Monday, April 17, 2017


On Sept. 15.2013 the Council allotted $48000.00 to Heyer, Gruel & Associates to study redevelopment plans for the Muhlenberg Campus.

After several Town Hall meetings the 61 page report was approved on August 6, 2014 and referred to the Planning Board.

Another Resolution for about #50K authorized the same group to draw up a definitive plan. This one is only 34 pages and on the surface seems to be a condensation of the first report with the much criticized housing complex still present in a masked form.

There will be a public meeting Monday, April 24 at the DuCrete School 1030 Central Ave. at 7:30 pm.

Of interest this report which lists permitted use doesn’t list acute care hospital. Nursing home yes as well as various medical related ambulatory facilities.

 On page 30 quoting the Plainfield Master Plan is the following statement under “Objectives”: “Support ongoing efforts to maintain the Muhlenberg facilities as a full acute care hospital with inpatient services”. On page 32 under the State Development and Redevelopment is this statement: “The former JFKMuhlenberg hospital has been part of the fabric of the Plainfield community for over a century. The restoration of a similar use to the property will protect the character of the existing community.”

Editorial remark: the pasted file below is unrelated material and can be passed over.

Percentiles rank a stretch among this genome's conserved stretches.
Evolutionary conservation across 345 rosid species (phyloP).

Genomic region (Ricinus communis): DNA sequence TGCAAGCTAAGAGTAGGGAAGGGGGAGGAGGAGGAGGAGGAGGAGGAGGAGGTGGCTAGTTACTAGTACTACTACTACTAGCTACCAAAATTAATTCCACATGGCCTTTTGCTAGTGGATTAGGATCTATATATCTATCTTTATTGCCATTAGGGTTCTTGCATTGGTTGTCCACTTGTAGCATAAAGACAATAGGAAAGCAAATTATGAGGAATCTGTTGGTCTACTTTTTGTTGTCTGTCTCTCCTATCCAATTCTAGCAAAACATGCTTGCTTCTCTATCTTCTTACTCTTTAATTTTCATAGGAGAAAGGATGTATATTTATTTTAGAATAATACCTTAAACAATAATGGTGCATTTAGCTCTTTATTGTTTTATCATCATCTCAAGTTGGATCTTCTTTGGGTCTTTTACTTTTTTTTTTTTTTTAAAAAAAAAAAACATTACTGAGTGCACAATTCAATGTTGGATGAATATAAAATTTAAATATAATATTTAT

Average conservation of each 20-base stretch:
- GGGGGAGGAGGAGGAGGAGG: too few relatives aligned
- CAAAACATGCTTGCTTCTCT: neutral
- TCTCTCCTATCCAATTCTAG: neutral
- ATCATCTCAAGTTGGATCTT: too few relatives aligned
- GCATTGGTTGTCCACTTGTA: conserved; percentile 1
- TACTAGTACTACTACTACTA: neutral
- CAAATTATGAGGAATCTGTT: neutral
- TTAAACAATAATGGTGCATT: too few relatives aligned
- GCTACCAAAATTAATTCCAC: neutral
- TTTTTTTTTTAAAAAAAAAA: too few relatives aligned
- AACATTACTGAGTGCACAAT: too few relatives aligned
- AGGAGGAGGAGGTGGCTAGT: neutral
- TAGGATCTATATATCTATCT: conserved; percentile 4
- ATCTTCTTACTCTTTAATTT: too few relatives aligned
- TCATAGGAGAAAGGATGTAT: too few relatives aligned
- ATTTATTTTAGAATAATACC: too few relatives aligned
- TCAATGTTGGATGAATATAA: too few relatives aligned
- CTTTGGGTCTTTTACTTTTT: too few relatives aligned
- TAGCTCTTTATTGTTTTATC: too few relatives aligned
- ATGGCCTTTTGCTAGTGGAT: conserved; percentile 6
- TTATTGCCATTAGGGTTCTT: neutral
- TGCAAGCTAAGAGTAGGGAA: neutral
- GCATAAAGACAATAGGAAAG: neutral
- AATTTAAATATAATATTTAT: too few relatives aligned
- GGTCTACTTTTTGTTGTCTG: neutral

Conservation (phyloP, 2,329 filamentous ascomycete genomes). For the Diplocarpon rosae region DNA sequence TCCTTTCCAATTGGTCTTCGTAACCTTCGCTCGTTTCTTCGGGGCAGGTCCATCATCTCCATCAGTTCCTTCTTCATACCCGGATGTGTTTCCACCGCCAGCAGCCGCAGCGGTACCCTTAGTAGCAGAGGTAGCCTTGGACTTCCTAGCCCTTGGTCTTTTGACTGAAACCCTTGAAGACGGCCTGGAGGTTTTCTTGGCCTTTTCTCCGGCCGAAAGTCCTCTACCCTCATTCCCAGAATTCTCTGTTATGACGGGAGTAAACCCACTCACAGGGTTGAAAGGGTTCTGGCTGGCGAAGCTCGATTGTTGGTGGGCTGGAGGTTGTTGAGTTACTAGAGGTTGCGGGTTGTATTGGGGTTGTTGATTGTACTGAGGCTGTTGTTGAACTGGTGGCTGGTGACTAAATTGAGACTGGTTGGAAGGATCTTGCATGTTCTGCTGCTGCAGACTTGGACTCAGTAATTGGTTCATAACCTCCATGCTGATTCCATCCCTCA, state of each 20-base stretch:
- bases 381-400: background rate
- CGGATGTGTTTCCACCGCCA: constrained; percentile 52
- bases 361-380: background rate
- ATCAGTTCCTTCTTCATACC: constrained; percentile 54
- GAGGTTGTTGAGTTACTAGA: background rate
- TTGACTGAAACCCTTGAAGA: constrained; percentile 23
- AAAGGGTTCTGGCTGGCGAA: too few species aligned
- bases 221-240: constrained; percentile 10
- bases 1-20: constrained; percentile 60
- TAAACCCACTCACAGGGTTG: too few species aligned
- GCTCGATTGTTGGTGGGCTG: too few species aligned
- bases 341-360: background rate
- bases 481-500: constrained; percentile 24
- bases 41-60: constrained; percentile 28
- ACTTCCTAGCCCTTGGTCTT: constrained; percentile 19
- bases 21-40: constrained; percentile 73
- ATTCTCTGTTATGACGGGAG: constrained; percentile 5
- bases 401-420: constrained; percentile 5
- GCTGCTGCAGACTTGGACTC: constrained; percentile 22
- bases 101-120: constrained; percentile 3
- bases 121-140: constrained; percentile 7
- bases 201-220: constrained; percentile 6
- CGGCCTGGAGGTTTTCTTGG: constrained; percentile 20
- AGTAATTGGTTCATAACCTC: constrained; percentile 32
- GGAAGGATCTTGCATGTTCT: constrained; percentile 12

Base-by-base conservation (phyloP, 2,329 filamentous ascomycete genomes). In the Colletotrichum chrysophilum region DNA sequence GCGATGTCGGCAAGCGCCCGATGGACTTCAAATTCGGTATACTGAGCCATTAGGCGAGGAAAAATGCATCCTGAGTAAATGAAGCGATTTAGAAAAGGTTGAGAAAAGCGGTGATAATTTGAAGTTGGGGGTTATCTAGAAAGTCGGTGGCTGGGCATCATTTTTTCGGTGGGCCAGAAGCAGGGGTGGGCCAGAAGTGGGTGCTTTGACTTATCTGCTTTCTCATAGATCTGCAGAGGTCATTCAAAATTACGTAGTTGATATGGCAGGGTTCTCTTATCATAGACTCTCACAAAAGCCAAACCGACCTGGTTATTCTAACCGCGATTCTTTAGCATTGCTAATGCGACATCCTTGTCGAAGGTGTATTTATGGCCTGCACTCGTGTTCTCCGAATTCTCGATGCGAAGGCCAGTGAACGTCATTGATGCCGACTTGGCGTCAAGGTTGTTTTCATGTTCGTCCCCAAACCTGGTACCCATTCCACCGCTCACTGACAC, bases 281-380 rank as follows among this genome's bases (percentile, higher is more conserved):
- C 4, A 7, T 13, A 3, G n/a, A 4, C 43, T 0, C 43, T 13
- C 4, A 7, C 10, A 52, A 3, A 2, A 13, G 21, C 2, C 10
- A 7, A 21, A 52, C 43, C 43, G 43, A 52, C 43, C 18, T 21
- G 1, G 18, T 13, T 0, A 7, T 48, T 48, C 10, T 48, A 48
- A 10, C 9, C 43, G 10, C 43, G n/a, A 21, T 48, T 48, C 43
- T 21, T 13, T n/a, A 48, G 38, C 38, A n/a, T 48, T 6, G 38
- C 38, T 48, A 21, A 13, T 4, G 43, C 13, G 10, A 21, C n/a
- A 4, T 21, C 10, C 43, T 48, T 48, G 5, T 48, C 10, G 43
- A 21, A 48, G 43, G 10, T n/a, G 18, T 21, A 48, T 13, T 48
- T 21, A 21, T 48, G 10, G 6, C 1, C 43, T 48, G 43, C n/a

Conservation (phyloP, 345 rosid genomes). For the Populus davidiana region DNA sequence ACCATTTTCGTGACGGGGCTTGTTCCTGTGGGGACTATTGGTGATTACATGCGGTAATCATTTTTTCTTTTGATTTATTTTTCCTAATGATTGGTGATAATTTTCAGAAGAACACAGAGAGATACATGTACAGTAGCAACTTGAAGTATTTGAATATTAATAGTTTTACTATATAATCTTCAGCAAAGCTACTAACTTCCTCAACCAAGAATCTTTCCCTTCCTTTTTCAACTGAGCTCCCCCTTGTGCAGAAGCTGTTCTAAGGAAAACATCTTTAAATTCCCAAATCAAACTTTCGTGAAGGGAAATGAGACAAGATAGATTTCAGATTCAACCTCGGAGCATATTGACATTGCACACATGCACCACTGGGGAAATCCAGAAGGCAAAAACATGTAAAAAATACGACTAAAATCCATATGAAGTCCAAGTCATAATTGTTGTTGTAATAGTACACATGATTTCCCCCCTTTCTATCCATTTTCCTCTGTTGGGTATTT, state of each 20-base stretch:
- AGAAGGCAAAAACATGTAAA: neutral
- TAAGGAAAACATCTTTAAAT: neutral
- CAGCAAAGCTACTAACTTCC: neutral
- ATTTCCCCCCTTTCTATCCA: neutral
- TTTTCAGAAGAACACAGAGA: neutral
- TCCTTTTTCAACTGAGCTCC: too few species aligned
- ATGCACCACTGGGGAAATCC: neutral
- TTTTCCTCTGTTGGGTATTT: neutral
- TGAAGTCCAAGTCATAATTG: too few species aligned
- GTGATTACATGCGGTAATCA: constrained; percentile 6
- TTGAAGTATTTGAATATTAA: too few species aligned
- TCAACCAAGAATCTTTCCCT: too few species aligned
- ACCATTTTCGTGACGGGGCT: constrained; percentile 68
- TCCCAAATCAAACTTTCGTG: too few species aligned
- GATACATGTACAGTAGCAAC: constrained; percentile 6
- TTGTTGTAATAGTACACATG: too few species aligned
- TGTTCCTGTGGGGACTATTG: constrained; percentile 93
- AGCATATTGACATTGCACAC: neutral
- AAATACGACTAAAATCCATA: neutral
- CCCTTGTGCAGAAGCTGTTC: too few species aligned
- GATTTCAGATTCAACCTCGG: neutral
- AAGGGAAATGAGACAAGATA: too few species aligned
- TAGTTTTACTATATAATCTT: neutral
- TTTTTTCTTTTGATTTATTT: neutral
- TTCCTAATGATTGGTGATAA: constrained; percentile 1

I have seen no mention of an inpatient facility of any size in the proposal; no mention of a for profit entity being contacted; since there is no place for non-profits in today’s world.

On the other hand this proposal is consistent with the past decades political leadership at the local and state levels to play patsy with JFK and permit the rape of Plainfield’s heath assets without ever making a legitimate effort to preserve it or replace the operators  of the hospital. Yes early on there were serious entities that were rebuffed by administrative inaction.

Yes; no administration from 2007 to date even attempted to collect taxes from JFK for at least their money making usages of portions of the property.

There is merit in that the plan may restore accessible physician’s services to Plainfield. But no quality local group services will be possible without inpatient availability.

The experience of the Community Health Services (old Neighborhood House} which is facing financial problems and may close suggests without an inpatient support any such venture will fail.

Neighborhood Health Center Plainfield treated 9,460 patients in Plainfield, New Jersey, which is less than the average volume for health centers in New Jersey (21,333 in 2012). Of that number 40% were for dental services.
What has the public gotten for our near 100K?

I will try to attend the meeting and hope that I will learn something positive.

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